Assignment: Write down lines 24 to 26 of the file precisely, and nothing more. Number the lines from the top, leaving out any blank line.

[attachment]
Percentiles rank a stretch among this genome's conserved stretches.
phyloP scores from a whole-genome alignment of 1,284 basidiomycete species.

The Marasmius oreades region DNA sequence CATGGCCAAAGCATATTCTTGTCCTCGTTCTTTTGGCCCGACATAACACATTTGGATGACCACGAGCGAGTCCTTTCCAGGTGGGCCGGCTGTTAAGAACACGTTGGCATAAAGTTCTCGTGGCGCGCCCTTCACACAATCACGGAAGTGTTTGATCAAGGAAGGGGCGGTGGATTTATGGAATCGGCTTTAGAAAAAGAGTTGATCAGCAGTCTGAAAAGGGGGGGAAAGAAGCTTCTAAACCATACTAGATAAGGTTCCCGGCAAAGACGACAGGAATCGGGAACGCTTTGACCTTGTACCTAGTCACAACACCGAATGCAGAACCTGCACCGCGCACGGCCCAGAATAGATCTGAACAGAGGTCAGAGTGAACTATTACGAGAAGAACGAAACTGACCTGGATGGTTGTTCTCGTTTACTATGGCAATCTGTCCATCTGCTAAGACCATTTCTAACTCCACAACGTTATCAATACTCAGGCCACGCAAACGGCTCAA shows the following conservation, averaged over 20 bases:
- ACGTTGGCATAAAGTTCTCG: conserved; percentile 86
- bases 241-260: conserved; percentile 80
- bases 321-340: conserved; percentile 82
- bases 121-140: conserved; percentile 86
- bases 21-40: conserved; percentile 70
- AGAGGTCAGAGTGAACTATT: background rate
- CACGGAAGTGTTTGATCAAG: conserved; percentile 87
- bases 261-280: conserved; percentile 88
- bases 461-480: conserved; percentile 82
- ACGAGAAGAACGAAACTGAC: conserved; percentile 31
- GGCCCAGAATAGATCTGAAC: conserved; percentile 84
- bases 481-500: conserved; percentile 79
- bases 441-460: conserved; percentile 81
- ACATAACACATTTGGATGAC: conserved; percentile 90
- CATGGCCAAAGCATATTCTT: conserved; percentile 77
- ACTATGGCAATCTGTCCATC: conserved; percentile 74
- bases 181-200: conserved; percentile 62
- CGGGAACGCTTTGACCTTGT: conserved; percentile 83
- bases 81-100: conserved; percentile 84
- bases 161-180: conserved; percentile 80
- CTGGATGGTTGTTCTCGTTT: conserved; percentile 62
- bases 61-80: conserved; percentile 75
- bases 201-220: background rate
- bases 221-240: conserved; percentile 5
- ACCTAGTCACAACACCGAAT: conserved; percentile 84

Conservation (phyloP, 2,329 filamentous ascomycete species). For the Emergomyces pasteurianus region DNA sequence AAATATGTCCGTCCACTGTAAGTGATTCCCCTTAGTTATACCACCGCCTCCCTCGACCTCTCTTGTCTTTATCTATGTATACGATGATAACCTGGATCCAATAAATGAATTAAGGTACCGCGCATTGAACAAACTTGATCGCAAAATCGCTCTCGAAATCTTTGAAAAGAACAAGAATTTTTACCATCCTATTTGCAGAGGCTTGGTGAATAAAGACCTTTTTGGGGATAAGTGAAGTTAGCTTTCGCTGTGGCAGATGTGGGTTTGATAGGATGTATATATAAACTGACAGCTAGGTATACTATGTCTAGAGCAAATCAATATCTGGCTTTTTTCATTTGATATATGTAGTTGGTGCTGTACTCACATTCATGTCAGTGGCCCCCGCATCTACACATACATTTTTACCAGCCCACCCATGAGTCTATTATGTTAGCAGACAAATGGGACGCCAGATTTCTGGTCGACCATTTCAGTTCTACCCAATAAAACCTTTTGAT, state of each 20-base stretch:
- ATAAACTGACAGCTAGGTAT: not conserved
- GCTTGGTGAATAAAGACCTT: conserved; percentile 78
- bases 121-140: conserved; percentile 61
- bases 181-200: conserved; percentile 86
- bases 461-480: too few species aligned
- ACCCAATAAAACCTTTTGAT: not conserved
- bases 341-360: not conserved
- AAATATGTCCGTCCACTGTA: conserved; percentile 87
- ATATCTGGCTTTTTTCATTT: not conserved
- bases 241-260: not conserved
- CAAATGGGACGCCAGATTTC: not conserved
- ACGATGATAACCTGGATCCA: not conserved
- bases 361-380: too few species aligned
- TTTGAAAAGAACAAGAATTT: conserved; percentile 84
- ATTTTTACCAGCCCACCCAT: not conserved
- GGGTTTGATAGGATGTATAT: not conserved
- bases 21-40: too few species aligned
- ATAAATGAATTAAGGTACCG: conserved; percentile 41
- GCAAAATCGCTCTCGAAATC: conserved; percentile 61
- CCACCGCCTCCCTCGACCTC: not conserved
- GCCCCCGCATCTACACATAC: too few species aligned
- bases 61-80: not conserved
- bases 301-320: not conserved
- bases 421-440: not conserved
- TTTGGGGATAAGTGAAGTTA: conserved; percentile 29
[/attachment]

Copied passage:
- CTGGATGGTTGTTCTCGTTT: conserved; percentile 62
- bases 61-80: conserved; percentile 75
- bases 201-220: background rate